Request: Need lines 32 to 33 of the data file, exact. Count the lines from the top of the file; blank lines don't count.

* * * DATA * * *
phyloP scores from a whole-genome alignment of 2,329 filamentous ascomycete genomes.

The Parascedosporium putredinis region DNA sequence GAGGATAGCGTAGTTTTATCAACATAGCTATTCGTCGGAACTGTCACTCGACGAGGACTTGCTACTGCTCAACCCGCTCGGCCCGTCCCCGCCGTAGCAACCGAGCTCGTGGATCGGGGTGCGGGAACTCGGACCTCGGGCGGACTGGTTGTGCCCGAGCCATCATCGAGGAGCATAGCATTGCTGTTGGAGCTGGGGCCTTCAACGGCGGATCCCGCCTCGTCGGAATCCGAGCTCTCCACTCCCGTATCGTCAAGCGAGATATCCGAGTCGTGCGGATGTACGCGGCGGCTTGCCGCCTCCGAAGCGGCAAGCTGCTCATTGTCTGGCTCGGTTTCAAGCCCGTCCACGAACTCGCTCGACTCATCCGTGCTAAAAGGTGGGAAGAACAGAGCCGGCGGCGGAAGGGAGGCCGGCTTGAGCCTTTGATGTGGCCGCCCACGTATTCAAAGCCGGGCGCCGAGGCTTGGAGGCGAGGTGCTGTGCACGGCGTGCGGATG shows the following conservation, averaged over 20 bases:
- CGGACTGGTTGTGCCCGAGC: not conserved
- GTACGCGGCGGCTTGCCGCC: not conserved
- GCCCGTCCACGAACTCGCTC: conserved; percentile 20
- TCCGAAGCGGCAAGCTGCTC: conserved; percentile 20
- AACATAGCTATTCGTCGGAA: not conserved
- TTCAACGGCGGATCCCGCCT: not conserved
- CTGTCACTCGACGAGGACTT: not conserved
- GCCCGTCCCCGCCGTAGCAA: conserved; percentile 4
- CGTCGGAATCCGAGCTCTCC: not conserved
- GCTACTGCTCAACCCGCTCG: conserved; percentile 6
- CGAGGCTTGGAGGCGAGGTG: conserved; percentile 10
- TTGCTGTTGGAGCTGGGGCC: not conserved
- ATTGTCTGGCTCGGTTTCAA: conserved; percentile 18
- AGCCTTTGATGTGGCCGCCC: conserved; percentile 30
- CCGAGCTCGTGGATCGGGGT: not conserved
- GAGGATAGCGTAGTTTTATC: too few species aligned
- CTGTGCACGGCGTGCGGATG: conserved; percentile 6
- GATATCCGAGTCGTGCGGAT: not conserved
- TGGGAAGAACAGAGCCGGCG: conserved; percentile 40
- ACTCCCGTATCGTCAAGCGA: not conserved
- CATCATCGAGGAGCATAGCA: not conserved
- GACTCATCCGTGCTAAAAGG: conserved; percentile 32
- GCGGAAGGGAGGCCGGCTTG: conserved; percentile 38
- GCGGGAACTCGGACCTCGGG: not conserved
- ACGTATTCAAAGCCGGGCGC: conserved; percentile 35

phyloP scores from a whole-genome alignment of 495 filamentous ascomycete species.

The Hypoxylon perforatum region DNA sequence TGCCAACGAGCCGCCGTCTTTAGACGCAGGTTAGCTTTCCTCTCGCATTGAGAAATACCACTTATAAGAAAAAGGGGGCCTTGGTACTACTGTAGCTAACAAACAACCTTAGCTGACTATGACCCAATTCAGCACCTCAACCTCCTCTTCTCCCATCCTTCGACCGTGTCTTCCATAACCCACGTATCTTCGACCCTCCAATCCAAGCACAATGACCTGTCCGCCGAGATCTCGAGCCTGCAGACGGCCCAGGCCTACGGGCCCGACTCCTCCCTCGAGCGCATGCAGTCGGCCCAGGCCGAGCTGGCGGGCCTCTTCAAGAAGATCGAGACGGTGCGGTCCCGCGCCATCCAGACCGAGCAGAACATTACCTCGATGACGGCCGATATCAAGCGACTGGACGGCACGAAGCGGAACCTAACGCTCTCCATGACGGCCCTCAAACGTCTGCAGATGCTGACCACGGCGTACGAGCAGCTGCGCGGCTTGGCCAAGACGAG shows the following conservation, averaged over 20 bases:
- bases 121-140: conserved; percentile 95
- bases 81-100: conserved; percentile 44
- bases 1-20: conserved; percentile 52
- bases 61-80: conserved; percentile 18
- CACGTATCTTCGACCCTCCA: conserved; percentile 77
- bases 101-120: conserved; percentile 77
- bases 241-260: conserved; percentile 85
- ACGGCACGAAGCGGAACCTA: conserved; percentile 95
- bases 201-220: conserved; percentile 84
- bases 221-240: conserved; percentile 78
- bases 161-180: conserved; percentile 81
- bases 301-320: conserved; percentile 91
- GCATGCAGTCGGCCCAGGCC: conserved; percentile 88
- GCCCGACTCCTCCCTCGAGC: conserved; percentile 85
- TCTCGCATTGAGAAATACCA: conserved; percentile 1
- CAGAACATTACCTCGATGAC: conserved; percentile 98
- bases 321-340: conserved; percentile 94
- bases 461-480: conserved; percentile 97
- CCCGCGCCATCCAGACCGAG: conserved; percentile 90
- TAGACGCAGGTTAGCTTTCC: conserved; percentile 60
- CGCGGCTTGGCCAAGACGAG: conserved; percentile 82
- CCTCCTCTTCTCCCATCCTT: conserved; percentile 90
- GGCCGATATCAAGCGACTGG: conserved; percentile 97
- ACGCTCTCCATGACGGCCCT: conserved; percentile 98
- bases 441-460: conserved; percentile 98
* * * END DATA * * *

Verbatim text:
- bases 1-20: conserved; percentile 52
- bases 61-80: conserved; percentile 18